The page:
Contributing to Open Source Development with Bounties
If you want to support Open Source projects, it couldn't be easier! Simply sign up to Bountysource, find the project and the issue you want to support. Then just pledge money for that issue. When the issue is closed, the reward will be paid to the developer.
Bountysource administer all the details, for that they take a 10% fee. If you pledge $110, the developer will receive $100. Other Open Source bounty sites are available, if you wish to use an alternative.
How Does Bountysource work?
From the Bountysource FAQ
There are two main functions: Fundraisers and Bounties.
How Bounties work:
- Users fund bounties on open issues or feature requests they want to see addressed.
- These users spread the word about the bounty, enticing developers to create a solution.
- Developers create solutions and claim the bounty on Bountysource.
- Backers can accept or reject the claim
- If accepted, Bountysource pays the bounty to the developer.
How Fundraisers work:
- Anyone can come to Bountysource and create a Fundraiser. Open-source fundraisers are typically used to raise money for new projects, big updates to existing projects, or to raise money for bounties.
- The Fundraiser creator spreads the word about the Fundraiser to the appropriate communities.
- Anyone can come to Bountysource and make pledges to a Fundraiser, helping it reach its funding goal in time.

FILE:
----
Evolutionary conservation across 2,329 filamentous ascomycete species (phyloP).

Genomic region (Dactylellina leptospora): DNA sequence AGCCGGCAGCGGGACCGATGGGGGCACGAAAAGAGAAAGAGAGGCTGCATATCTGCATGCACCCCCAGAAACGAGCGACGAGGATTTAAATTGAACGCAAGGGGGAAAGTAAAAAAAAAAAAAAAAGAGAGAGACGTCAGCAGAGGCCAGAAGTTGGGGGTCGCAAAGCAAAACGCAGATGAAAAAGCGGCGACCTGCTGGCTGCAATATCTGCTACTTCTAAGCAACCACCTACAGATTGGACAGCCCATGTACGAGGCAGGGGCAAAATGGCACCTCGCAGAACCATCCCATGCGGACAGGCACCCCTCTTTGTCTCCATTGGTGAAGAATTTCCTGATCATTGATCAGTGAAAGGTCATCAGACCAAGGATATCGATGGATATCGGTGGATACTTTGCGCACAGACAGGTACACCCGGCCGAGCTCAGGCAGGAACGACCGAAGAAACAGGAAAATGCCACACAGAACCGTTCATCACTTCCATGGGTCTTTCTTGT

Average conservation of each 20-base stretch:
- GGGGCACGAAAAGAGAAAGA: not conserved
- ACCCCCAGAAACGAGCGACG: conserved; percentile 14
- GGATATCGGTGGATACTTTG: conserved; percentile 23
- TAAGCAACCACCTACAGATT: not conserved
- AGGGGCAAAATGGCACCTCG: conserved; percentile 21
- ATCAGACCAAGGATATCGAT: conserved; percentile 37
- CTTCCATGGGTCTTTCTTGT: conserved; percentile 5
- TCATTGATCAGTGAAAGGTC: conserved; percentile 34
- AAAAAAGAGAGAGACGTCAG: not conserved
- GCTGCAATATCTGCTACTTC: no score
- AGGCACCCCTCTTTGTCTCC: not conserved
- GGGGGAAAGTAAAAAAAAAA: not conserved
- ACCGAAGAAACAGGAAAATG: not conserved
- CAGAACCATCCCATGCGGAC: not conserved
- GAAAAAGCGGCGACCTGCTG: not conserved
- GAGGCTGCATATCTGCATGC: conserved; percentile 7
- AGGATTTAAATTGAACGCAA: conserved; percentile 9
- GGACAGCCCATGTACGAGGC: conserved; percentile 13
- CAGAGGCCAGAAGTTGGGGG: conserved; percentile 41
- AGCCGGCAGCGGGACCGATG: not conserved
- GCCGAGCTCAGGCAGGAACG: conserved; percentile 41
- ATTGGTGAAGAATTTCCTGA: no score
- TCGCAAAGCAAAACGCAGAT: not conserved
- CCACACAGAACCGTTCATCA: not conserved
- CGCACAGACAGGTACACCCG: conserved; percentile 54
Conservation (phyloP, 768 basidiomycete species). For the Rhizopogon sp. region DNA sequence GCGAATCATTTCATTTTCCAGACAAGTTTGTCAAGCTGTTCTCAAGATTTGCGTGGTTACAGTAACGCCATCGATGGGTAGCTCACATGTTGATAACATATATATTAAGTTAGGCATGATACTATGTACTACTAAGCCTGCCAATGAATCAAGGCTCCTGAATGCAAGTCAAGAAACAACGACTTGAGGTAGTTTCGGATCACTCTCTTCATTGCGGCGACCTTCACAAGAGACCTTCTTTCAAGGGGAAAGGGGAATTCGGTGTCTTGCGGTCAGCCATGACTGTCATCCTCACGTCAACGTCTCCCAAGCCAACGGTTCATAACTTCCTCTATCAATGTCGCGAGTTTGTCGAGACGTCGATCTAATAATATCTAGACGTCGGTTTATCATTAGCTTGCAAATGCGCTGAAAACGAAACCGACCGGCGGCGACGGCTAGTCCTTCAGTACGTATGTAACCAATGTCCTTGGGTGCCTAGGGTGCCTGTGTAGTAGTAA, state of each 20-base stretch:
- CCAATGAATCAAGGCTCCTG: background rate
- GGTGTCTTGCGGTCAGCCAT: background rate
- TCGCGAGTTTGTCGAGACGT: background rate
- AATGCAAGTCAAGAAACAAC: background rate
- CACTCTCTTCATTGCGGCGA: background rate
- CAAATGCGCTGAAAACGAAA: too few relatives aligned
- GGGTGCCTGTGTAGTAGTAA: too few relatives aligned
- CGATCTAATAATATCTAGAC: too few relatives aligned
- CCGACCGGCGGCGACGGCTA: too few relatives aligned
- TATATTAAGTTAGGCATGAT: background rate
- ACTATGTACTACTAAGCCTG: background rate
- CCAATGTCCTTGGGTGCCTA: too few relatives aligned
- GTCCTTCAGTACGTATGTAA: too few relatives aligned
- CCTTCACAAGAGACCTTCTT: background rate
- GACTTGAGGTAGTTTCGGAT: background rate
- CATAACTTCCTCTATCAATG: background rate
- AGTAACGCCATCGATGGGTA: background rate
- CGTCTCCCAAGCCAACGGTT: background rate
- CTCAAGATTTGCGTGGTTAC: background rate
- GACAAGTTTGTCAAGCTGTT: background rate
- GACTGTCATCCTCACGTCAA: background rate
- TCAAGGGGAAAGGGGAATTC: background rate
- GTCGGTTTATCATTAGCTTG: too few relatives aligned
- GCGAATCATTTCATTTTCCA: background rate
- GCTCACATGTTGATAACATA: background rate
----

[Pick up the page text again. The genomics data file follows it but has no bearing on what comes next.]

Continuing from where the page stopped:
Popular RepRap projects at Bountysource
Project exists, but is not listed
Ask the developer if they will add their projects to a bounty site. Note, the project may need to have an acceptable Open Source licence to qualify.
Issue not listed
If a project does not have the issue that you want, you can raise an issue. Before raising a new issue, it is best to try to discuss with the developers first, as your request may already be in work, or unfeasible, or needs clarifying as to what the request is. If you decide a new issue, you will need to sign up to Github, or wherever the project is hosted, and create a new issue in their issues tracker. Mark it "Feature Request" as appropriate.
Request for a new project
It may be that the development you want to support is a new project. In which case, you will need to find a developer to create a project.
Perhaps the way to support creation of new projects is to create a RepRap Meta-project, where people can raise issues which are new projects in themselves.
Does a project have to use Github or git?
No, but using the github Issues tracker is the best way for Bountysource to track issues for you. The project files do not need to be stored in git or github, but they must be hosted at a web site that is compatible with Open Source projects.
The Prototype RepRap Project Tracker
The purpose of the Meta Project is to track project requests for RepRap related development.
- To suggest a project that does not already exist, raise an issue.
- To place a bounty, go to bountysource and select the issue.
- Any person who wants to claim a bounty should propose a solution to the issue, if the solution is satisfactory then the issue will be closed and then the bounty can be claimed
It is not a requirement that people use the Meta Project to track requests, but it can be a very convenient means to do so, especially for people who are not so familiar with the workings of Git and Github. The Meta Project allows anyone to raise an issue and open a bounty for an interesting project, while minimizing the effort they need to put in to manage a Github project.